Author: Michael Bowen
Publisher: UNC Press Books
Release Date: 2011-09-26
Between 1944 and 1953, a power struggle emerged between New York governor Thomas Dewey and U.S. senator Robert Taft of Ohio that threatened to split the Republican Party. In The Roots of Modern Conservatism, Michael Bowen reveals how this two-man battle for control of the GOP--and the Republican presidential nomination--escalated into a divide of ideology that ultimately determined the party's political identity. Initially, Bowen argues, the separate Dewey and Taft factions endorsed fairly traditional Republican policies. However, as their conflict deepened, the normally mundane issues of political factions, such as patronage and fund-raising, were overshadowed by the question of what "true" Republicanism meant. Taft emerged as the more conservative of the two leaders, while Dewey viewed Taft's policies as outdated. Eventually, conservatives within the GOP organized against Dewey's leadership and, emboldened by the election of Dwight Eisenhower, transformed the party into a vehicle for the Right. Bowen reveals how this decade-long battle led to an outpouring of conservative sentiment that had been building since World War II, setting the stage for the ascendancy of Barry Goldwater and the modern conservative movement in the 1960s.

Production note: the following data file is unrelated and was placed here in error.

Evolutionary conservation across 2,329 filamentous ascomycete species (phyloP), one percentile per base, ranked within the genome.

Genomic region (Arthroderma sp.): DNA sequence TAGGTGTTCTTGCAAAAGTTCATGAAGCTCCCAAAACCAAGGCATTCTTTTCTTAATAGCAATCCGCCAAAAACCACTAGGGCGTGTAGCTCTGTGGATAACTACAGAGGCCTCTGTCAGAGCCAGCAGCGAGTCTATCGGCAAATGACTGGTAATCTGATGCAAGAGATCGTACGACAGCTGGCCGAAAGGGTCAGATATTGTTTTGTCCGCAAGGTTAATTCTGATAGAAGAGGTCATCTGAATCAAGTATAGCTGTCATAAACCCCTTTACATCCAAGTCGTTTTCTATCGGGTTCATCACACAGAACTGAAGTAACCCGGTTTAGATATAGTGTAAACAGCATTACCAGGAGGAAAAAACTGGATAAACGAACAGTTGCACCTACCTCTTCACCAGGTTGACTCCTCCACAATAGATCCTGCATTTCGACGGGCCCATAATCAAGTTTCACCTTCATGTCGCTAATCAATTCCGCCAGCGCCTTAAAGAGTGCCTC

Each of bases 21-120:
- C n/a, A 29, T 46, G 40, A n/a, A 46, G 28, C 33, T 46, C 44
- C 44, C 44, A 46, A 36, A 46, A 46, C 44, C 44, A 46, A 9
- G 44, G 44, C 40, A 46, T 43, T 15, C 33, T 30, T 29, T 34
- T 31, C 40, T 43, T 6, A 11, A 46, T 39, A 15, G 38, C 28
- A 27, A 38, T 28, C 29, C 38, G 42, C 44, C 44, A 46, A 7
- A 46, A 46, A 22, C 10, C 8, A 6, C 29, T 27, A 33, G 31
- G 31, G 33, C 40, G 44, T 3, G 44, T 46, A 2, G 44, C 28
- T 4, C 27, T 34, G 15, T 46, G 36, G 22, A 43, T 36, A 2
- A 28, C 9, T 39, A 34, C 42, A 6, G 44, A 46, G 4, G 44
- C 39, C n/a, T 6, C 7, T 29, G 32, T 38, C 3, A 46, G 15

Author: John Kenneth White
Release Date: 2015-08-14
Genre: Political Science